This is sort of a TV review...not our usual style, but we felt like sharing this early morning.
We've said it once, we've said it a hundred times to friends and colleagues...we're generally not fans of the "reality TV" genre.
We can count on two hands how many minutes of "Survivor" we've seen over its entire run. We tried "The Apprentice", and ended up wanting to fire Donald Trump from our TV screens. We step into "American Idol" only long enough to wince at really bad singers for a few minutes. And don't even get us started about "Fear Factor", "The Real World", "The Bachelor", et al.
But round about 2003 or so, "buzz" we were hearing led us directly to try one show..."The Joe Schmo Show", on Spike TV of all places. We decided to brave watching a show on a cable network that basically positions itself as a TV frat house, and tried it out for ourselves. We got hooked.
The show's lone "real" person, one Matt Kennedy Gould of the Pittsburgh suburb of Mt. Lebanon, thought he was on a reality show to compete for a $100,000 prize among other fellow contestants...when instead, he was surrounded by actors playing typical reality TV stereotypes. It was all in good fun, honest.
Those who ended up watching the show know it's was not as bad as it sounds. In fact, it was basically the only "reality show" with a heart. When Gould ended up being Mr. Really Nice Guy/Everyman, the show turned on a dime, celebrated him, and the "reveal" of the show's premise to him is still one of the more touching moments we've ever seen on TV.
In addition to originally discovering new "Saturday Night Live" cast member Kristen Wiig ("Dr. Pat") on the show, we were also fortunate enough to strike up an acquaintance with one of the show's co-creators and producers. Getting to talk with him during the run of the show is one reason we realized that the folks putting this together genuinely liked the guy who'd been set up as their "mark".
A dear friend, who watched that show along with us, also got us watching CBS' smart reality/travel show "The Amazing Race". (That's why we had to explain all this above.) And we're thrilled to report that "TAR" is back, and back to its roots.
Last season, we can only guess that someone slipped something into the drinks of TAR producers/creators Bertram van Munster and Elise Doganieri while they were planning the eighth run of the show. "The Amazing Race: Family Edition", instead of leading teams of two across vast parts of the world, led teams of four family members across vast parts of Americana...from a giant office chair to a BP station to a mobile home dealer. (No, we aren't making that up. That was actually one entire episode.)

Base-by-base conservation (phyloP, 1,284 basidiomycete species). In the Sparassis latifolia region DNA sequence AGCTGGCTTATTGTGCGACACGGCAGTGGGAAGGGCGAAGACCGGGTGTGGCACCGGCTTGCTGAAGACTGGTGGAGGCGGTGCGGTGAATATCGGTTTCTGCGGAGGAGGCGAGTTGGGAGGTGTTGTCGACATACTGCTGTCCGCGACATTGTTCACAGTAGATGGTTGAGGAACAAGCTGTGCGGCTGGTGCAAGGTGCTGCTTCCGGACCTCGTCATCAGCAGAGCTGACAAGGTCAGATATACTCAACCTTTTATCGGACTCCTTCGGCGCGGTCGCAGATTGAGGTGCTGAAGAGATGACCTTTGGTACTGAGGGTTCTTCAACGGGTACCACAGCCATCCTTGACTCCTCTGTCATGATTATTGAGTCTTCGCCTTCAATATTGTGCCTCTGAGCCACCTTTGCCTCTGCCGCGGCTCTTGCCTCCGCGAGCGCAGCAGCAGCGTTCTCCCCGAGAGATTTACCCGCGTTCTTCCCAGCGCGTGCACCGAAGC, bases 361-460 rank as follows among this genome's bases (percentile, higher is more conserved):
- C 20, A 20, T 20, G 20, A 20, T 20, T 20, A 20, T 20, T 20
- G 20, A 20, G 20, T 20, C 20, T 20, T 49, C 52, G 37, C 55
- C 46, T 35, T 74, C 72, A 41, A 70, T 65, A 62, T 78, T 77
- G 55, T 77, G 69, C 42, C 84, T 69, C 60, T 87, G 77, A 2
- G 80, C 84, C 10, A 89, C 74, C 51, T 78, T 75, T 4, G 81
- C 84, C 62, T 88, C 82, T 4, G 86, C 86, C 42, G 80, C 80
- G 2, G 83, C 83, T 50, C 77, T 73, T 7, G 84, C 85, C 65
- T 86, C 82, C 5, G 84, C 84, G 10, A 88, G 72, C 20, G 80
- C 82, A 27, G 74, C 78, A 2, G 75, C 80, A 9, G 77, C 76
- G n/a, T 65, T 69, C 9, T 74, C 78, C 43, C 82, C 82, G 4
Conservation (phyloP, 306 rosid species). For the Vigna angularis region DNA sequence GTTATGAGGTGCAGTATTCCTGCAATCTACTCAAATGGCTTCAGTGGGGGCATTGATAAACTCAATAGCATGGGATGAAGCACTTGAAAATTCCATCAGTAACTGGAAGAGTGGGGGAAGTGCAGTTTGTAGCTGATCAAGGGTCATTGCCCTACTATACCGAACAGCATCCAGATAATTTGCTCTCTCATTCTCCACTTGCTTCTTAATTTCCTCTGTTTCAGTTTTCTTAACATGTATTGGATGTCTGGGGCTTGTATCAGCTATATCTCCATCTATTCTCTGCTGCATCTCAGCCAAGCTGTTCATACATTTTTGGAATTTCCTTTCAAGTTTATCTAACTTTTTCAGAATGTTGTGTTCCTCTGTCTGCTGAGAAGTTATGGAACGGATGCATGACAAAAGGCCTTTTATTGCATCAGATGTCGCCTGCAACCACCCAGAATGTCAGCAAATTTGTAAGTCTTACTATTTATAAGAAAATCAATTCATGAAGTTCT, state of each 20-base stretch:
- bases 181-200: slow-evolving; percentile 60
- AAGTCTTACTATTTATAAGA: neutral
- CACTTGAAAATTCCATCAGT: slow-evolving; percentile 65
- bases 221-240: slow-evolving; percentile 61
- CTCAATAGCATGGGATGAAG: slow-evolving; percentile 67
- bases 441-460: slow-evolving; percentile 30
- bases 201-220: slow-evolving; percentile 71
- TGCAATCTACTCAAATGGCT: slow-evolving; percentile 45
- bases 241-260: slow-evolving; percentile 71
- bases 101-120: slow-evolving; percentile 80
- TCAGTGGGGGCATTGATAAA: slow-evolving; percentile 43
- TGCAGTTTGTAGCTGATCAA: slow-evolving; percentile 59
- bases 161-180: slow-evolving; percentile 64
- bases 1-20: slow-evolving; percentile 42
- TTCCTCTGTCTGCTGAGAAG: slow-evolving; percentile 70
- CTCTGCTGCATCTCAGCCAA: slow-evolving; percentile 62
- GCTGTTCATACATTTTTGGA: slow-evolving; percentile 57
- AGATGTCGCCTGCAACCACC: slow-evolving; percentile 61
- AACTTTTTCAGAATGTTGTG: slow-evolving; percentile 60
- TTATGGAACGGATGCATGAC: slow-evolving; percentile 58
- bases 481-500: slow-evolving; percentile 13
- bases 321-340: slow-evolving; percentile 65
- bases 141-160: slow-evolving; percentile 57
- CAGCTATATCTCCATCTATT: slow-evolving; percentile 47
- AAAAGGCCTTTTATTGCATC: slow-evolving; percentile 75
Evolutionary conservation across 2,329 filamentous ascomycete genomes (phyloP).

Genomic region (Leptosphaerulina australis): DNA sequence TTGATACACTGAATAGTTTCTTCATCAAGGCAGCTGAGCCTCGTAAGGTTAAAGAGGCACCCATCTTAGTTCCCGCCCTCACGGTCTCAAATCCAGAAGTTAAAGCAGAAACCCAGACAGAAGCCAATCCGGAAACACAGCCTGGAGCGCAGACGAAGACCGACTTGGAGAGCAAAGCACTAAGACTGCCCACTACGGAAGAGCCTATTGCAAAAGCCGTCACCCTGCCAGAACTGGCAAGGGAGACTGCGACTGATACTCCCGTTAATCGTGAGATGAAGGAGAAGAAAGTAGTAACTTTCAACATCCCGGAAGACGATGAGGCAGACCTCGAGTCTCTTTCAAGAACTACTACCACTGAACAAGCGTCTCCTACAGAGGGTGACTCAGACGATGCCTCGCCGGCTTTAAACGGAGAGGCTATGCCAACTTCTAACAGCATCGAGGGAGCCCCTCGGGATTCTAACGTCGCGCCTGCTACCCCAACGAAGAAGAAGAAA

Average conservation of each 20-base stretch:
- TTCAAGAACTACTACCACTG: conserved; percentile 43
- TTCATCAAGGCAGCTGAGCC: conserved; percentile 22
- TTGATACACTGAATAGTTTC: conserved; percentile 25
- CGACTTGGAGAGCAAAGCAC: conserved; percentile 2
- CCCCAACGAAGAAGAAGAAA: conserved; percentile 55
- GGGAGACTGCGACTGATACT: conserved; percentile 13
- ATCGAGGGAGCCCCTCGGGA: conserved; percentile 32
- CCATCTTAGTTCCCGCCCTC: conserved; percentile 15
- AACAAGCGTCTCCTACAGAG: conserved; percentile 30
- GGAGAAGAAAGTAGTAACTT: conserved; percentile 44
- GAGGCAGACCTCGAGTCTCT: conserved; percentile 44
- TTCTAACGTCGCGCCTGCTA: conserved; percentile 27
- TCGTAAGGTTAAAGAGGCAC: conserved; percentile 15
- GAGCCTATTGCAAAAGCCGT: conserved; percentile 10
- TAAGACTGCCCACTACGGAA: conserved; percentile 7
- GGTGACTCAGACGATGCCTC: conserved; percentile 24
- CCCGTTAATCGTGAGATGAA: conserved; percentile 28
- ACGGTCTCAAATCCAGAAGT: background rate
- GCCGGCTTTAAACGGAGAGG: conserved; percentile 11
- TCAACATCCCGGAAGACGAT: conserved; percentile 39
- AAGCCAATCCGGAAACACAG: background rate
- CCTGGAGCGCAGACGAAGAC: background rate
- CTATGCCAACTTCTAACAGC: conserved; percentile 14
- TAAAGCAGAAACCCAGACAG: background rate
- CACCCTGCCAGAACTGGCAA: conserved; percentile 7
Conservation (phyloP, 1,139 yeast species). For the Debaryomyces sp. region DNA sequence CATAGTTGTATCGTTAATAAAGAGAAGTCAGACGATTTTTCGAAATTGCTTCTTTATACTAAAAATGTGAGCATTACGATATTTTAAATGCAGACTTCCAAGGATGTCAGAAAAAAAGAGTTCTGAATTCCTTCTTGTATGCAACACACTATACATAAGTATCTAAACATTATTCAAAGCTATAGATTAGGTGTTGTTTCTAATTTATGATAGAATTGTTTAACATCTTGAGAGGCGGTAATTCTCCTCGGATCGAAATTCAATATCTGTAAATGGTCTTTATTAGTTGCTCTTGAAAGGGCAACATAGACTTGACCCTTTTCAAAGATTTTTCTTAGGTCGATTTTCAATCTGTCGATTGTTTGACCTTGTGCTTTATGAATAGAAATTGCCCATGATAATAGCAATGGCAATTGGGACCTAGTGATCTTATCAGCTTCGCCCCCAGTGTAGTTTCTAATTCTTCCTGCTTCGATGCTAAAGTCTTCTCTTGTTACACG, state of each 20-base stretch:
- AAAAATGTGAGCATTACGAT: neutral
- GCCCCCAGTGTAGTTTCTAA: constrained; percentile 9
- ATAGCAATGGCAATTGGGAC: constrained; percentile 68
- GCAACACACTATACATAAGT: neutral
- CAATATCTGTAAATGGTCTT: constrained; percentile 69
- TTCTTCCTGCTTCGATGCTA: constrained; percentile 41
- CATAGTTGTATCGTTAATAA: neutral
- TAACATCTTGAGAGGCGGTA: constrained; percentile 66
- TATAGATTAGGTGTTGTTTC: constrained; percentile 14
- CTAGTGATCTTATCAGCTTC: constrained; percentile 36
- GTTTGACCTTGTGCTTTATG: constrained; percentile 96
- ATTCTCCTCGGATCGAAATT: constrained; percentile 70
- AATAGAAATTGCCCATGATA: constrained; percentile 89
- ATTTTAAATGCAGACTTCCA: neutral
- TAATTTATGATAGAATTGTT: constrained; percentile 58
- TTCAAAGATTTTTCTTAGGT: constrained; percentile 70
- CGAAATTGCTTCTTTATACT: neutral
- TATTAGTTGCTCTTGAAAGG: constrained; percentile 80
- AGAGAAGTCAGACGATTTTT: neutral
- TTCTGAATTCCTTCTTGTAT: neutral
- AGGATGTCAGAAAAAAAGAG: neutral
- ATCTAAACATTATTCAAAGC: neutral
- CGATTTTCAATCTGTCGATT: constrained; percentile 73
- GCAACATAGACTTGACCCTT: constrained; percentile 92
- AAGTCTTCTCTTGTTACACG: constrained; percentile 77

After spending inordinate amounts of time in Utah, and driving back and forth among various "old west" landscapes, the show ended near Niagara Falls...mercifully. A mercy TV killing if ever we saw one, even if the Cincinnati-area winning family was a nice enough group.
Near the end, CBS was clearly aware what was done. At the end of "Family Edition", the network ran a promo all but saying "HEY! We're sorry! The real show will be back in February, honest!" Thus, we're back to the usual format for "The Amazing Race 9", with a pretty decent selection of teams and an immediate departure from North America. They won't be back on U.S. soil again until the last episode, and for that, we're thankful. Elise and Bertram, we officially forgive you.
If you're not usually a reality TV fan, this might be worth checking out. The show plays more like a spiced-up travel documentary than the typical reality TV fare, and New Zealand native/host Phil Keoghan is golden. We don't watch much episodic or series TV, let alone reality TV, but we're parked in front of the tube for TAR...